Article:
When it comes to confirming arrangements, use written communication like text messages and emails, and try to avoid phone calls between parents where things can get confrontational. 

Make the changeover work

Most commonly these kinds of co-parenting changeover relationships are happening with young children, from infants up to upper primary school, so as a parent it helps to think ahead about how you can make things easy for the kids. 

For example, make sure they have a backpack with clean clothes, their favourite toys and school work. Always be sure to return clothes after they’ve been laundered, rather than sending kids back with a bag full of dirty washing, and hopefully the other parent will do the same. 

It’s also helpful to include snacks and a drink, especially if the other parent might be taking the child out for the day. It makes things as straightforward as possible for the child, and removes unnecessary points of friction.   

Further reading: 7 Superb ideas for moving kids stuff during handover.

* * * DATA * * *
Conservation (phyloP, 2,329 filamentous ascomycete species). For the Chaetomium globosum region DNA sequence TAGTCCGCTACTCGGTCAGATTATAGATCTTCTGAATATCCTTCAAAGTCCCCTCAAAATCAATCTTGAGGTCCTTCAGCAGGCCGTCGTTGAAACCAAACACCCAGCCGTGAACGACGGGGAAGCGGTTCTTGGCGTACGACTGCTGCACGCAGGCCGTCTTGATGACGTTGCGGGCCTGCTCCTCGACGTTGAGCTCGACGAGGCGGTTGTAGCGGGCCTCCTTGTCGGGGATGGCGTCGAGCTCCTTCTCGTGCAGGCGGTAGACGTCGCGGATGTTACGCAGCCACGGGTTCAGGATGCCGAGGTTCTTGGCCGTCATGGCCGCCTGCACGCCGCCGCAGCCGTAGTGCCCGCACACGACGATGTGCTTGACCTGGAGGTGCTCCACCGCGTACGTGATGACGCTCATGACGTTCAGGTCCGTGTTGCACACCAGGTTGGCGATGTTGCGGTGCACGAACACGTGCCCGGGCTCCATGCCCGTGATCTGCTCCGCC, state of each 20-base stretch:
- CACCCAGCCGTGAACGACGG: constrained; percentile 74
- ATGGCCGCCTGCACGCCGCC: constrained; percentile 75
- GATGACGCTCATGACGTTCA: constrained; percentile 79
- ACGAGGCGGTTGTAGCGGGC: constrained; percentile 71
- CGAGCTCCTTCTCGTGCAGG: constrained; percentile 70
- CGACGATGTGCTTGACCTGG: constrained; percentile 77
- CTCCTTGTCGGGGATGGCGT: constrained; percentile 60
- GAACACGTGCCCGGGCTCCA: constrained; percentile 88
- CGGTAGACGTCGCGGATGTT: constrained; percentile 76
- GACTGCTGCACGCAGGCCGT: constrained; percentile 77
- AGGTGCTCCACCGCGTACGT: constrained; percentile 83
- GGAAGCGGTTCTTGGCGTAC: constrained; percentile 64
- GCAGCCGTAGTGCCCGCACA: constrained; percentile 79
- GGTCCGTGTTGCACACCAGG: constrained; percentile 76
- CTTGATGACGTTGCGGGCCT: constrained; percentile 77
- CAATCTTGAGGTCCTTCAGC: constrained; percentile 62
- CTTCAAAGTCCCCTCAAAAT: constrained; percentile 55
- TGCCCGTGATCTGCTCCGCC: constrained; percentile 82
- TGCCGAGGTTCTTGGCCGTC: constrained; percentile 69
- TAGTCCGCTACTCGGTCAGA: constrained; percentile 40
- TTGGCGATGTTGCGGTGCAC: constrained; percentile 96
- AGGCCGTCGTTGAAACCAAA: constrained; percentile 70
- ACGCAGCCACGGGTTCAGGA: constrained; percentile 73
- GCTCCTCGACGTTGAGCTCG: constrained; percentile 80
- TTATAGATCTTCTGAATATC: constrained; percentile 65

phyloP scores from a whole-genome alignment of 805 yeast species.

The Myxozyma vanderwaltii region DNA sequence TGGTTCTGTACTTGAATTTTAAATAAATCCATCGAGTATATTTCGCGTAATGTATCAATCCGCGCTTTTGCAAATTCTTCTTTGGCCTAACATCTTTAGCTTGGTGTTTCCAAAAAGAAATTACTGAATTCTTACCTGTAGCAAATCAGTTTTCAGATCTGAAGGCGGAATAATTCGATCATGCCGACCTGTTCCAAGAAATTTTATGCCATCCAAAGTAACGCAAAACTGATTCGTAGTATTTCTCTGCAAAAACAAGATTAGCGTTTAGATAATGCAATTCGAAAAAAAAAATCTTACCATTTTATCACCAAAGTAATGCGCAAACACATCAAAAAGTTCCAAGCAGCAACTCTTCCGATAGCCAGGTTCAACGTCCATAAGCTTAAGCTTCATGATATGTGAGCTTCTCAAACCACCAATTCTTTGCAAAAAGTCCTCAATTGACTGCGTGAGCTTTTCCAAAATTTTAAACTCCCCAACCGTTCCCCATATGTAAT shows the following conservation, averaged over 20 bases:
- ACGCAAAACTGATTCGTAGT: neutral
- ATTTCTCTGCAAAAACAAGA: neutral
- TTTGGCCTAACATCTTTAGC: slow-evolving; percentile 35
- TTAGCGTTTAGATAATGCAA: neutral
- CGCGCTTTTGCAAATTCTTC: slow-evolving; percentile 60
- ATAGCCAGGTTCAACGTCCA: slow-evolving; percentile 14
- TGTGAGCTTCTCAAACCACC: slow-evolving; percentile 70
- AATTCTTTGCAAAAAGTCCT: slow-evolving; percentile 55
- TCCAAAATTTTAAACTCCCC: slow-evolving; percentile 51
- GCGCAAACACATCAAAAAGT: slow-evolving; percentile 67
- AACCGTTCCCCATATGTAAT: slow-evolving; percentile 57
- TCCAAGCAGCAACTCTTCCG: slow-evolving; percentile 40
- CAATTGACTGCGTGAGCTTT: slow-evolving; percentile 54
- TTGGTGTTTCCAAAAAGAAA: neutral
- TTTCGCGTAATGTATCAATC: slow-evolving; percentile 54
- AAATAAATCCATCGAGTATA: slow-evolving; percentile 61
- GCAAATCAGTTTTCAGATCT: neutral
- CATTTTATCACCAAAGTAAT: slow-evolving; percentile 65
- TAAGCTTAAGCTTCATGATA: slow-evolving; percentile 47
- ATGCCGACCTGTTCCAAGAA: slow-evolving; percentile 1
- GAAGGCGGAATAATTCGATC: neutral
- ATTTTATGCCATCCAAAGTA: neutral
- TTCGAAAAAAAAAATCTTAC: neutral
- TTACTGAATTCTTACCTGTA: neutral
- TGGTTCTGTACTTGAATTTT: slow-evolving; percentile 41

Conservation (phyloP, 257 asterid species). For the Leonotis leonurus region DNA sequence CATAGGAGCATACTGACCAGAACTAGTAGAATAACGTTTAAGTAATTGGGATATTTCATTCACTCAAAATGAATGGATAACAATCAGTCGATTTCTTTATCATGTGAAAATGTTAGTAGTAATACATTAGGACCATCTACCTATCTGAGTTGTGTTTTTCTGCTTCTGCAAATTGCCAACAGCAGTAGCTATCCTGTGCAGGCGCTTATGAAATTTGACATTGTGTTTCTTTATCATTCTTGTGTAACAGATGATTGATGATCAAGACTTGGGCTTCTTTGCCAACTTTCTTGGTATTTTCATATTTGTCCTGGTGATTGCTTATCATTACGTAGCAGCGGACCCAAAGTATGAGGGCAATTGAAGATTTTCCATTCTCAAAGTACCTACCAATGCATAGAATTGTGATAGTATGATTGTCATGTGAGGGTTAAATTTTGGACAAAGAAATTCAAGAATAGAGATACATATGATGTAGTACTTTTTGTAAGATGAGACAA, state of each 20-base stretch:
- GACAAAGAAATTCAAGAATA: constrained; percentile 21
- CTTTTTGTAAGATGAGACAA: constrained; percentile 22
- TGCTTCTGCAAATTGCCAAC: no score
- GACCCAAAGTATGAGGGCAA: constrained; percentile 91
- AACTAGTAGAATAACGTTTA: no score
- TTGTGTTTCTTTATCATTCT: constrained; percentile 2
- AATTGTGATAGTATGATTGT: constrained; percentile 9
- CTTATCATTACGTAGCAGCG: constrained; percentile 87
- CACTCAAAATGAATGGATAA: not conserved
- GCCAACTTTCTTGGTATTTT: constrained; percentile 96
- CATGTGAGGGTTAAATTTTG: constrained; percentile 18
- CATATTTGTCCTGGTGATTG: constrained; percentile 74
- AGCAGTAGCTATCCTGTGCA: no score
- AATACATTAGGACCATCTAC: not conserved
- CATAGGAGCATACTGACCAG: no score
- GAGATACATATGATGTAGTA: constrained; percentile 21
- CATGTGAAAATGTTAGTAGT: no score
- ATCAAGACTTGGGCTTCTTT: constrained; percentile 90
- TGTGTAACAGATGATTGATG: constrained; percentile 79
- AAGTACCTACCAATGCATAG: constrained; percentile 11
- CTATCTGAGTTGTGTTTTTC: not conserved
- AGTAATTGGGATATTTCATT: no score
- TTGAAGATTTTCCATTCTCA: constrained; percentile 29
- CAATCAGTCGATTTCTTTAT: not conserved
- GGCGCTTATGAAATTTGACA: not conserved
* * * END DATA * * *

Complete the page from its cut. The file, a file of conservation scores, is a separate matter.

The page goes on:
Third party changeover: A short-term solution

Ultimately, using a third party for changeover should only ever be a short-term solution. 

Long-term, you need to work together to improve communication, and with the help of a family therapist or counsellor, or by participating in a co-parenting course, to get to the point where you can hand over the children in a safe and civil manner one-on-one, hopefully showing your child you are both a united front. 

If in doubt, speak to your family lawyer about the long-term plan you’re working towards, and remember, it’s about making things as calm, safe and respectful as possible for your children.

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Adam Levine

About the author

Adam Levine is the founder of Australian Family Law Advisory Services (AFLAS), which provides free and low-cost resources and guidance on relationship and family situations. AFLAS connects people with the right professional support for every situation including family law, financial advice, accounting, valuation, mortgage broking and mental health covering all aspects of family relationship issues.